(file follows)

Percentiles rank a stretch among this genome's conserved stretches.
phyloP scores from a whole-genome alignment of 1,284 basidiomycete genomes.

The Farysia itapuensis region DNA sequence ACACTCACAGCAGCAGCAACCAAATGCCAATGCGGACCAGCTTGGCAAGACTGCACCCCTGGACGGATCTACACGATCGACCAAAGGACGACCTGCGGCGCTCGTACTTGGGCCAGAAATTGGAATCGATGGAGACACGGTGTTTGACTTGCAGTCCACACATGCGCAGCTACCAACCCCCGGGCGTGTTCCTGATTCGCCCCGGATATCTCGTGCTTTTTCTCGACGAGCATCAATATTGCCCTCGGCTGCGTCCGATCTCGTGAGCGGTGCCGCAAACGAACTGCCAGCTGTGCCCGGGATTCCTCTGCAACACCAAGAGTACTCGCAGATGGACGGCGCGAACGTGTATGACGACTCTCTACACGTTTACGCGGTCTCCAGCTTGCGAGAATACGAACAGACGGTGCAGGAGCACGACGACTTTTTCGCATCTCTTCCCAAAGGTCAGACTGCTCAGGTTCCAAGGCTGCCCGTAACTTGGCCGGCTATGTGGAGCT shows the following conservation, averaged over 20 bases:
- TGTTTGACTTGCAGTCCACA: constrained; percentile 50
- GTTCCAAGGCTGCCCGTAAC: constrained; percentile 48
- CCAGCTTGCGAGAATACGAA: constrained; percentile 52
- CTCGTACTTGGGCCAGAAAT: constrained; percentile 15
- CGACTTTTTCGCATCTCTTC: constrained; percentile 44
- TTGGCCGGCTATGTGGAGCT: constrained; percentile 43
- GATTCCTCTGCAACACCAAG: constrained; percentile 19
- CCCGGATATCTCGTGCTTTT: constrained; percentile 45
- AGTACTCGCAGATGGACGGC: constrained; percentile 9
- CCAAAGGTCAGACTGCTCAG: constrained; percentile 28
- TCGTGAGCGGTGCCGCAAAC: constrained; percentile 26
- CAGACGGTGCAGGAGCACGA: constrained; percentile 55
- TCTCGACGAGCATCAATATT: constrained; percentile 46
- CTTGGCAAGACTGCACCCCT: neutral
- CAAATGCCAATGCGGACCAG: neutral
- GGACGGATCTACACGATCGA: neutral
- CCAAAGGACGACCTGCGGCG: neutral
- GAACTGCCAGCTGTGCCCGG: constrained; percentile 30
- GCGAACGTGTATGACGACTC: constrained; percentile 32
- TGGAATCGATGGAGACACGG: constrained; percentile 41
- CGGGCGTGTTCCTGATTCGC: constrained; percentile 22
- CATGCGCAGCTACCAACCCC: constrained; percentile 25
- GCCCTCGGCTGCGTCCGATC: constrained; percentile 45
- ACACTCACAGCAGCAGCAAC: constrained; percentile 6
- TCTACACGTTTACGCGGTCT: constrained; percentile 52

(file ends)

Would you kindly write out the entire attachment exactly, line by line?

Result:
Percentiles rank a stretch among this genome's conserved stretches.
phyloP scores from a whole-genome alignment of 1,284 basidiomycete genomes.

The Farysia itapuensis region DNA sequence ACACTCACAGCAGCAGCAACCAAATGCCAATGCGGACCAGCTTGGCAAGACTGCACCCCTGGACGGATCTACACGATCGACCAAAGGACGACCTGCGGCGCTCGTACTTGGGCCAGAAATTGGAATCGATGGAGACACGGTGTTTGACTTGCAGTCCACACATGCGCAGCTACCAACCCCCGGGCGTGTTCCTGATTCGCCCCGGATATCTCGTGCTTTTTCTCGACGAGCATCAATATTGCCCTCGGCTGCGTCCGATCTCGTGAGCGGTGCCGCAAACGAACTGCCAGCTGTGCCCGGGATTCCTCTGCAACACCAAGAGTACTCGCAGATGGACGGCGCGAACGTGTATGACGACTCTCTACACGTTTACGCGGTCTCCAGCTTGCGAGAATACGAACAGACGGTGCAGGAGCACGACGACTTTTTCGCATCTCTTCCCAAAGGTCAGACTGCTCAGGTTCCAAGGCTGCCCGTAACTTGGCCGGCTATGTGGAGCT shows the following conservation, averaged over 20 bases:
- TGTTTGACTTGCAGTCCACA: constrained; percentile 50
- GTTCCAAGGCTGCCCGTAAC: constrained; percentile 48
- CCAGCTTGCGAGAATACGAA: constrained; percentile 52
- CTCGTACTTGGGCCAGAAAT: constrained; percentile 15
- CGACTTTTTCGCATCTCTTC: constrained; percentile 44
- TTGGCCGGCTATGTGGAGCT: constrained; percentile 43
- GATTCCTCTGCAACACCAAG: constrained; percentile 19
- CCCGGATATCTCGTGCTTTT: constrained; percentile 45
- AGTACTCGCAGATGGACGGC: constrained; percentile 9
- CCAAAGGTCAGACTGCTCAG: constrained; percentile 28
- TCGTGAGCGGTGCCGCAAAC: constrained; percentile 26
- CAGACGGTGCAGGAGCACGA: constrained; percentile 55
- TCTCGACGAGCATCAATATT: constrained; percentile 46
- CTTGGCAAGACTGCACCCCT: neutral
- CAAATGCCAATGCGGACCAG: neutral
- GGACGGATCTACACGATCGA: neutral
- CCAAAGGACGACCTGCGGCG: neutral
- GAACTGCCAGCTGTGCCCGG: constrained; percentile 30
- GCGAACGTGTATGACGACTC: constrained; percentile 32
- TGGAATCGATGGAGACACGG: constrained; percentile 41
- CGGGCGTGTTCCTGATTCGC: constrained; percentile 22
- CATGCGCAGCTACCAACCCC: constrained; percentile 25
- GCCCTCGGCTGCGTCCGATC: constrained; percentile 45
- ACACTCACAGCAGCAGCAAC: constrained; percentile 6
- TCTACACGTTTACGCGGTCT: constrained; percentile 52